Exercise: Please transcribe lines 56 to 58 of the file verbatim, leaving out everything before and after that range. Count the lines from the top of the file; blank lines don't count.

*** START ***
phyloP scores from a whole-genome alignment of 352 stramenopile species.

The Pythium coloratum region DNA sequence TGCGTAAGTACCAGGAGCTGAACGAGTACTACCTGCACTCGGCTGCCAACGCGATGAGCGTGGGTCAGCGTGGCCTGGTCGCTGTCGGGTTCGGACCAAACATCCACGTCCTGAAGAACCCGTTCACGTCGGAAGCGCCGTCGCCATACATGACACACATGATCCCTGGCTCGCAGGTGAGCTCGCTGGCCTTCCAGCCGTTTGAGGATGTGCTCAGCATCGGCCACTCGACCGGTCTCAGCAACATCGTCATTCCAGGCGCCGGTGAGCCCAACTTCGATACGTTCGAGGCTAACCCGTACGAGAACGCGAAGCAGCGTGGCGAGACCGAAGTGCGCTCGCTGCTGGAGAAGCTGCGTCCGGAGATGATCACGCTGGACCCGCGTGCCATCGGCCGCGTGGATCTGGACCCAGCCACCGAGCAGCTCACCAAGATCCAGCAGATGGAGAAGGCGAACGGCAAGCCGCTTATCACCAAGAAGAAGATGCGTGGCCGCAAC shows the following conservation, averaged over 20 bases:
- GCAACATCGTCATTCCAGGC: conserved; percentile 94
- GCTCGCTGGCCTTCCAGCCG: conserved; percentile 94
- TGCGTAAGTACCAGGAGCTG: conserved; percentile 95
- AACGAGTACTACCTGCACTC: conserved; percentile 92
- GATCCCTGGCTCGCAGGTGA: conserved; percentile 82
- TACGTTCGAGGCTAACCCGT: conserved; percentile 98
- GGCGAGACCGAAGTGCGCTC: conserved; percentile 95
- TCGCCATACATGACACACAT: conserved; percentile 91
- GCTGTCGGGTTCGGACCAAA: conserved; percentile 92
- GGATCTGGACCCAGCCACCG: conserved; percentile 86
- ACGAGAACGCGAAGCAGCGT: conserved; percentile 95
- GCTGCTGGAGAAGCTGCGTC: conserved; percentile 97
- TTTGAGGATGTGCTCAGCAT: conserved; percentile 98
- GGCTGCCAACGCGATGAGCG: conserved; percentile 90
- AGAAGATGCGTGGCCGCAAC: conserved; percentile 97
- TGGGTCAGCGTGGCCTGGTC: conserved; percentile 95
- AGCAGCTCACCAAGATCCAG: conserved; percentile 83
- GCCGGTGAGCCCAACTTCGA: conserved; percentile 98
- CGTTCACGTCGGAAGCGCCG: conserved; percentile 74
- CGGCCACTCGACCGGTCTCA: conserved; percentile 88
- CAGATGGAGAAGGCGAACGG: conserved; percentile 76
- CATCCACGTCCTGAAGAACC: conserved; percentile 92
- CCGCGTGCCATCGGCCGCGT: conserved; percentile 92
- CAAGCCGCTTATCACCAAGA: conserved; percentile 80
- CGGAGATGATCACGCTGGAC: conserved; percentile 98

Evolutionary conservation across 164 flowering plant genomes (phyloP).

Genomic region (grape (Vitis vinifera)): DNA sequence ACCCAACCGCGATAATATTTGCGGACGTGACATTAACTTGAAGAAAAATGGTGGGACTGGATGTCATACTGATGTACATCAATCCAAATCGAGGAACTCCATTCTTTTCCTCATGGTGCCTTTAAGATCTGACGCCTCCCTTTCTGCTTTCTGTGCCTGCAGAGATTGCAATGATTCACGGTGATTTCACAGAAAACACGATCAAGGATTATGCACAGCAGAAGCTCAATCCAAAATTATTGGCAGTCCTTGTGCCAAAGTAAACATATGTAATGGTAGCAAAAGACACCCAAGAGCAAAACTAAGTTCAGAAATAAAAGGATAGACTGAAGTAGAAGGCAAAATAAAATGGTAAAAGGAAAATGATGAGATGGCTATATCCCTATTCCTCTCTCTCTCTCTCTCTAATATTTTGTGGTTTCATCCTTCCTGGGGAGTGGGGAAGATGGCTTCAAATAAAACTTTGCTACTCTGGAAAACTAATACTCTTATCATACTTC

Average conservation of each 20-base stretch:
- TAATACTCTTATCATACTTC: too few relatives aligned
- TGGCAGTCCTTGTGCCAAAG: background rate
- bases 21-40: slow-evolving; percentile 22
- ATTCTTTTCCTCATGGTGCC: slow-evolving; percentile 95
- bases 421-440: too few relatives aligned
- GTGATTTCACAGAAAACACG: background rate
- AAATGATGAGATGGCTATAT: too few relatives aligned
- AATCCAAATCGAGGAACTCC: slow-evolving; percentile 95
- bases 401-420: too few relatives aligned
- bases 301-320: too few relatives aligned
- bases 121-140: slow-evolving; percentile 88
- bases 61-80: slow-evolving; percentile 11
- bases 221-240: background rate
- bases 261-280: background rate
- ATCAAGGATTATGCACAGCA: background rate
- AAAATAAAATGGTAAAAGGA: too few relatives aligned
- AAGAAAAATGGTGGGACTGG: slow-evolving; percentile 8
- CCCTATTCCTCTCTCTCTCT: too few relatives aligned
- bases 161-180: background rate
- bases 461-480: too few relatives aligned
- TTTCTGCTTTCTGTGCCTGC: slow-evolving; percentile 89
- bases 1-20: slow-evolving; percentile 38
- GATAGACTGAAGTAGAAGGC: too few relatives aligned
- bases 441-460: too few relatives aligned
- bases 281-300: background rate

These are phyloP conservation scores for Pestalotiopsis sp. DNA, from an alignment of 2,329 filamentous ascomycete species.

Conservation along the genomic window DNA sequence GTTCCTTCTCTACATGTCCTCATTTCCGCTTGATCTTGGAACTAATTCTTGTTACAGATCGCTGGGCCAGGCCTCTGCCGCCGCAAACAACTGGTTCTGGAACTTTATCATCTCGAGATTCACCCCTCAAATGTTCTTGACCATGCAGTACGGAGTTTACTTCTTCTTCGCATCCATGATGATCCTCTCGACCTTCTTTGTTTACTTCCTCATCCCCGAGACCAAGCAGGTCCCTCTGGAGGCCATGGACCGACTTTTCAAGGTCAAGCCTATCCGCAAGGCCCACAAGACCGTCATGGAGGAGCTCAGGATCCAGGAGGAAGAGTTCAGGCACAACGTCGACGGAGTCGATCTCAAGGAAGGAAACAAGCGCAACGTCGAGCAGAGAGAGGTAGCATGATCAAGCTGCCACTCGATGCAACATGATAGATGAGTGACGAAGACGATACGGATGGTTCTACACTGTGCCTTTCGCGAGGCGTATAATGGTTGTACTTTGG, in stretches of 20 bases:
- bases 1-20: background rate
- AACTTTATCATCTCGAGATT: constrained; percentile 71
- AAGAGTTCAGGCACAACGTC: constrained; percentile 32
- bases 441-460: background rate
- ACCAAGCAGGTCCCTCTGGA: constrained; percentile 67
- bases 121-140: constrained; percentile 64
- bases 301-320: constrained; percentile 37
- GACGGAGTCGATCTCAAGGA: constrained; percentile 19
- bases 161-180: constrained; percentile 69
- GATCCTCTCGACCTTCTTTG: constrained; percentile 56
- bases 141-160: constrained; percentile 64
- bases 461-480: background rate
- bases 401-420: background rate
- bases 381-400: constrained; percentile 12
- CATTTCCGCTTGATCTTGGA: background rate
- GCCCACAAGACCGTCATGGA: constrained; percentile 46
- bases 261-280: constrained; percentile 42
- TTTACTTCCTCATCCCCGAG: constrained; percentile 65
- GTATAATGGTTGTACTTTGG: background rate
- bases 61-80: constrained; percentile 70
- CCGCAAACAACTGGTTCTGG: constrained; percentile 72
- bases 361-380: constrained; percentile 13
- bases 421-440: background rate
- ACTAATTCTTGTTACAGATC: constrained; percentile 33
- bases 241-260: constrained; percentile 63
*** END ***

These are phyloP conservation scores for Pestalotiopsis sp. DNA, from an alignment of 2,329 filamentous ascomycete species.

Conservation along the genomic window DNA sequence GTTCCTTCTCTACATGTCCTCATTTCCGCTTGATCTTGGAACTAATTCTTGTTACAGATCGCTGGGCCAGGCCTCTGCCGCCGCAAACAACTGGTTCTGGAACTTTATCATCTCGAGATTCACCCCTCAAATGTTCTTGACCATGCAGTACGGAGTTTACTTCTTCTTCGCATCCATGATGATCCTCTCGACCTTCTTTGTTTACTTCCTCATCCCCGAGACCAAGCAGGTCCCTCTGGAGGCCATGGACCGACTTTTCAAGGTCAAGCCTATCCGCAAGGCCCACAAGACCGTCATGGAGGAGCTCAGGATCCAGGAGGAAGAGTTCAGGCACAACGTCGACGGAGTCGATCTCAAGGAAGGAAACAAGCGCAACGTCGAGCAGAGAGAGGTAGCATGATCAAGCTGCCACTCGATGCAACATGATAGATGAGTGACGAAGACGATACGGATGGTTCTACACTGTGCCTTTCGCGAGGCGTATAATGGTTGTACTTTGG, in stretches of 20 bases:
- bases 1-20: background rate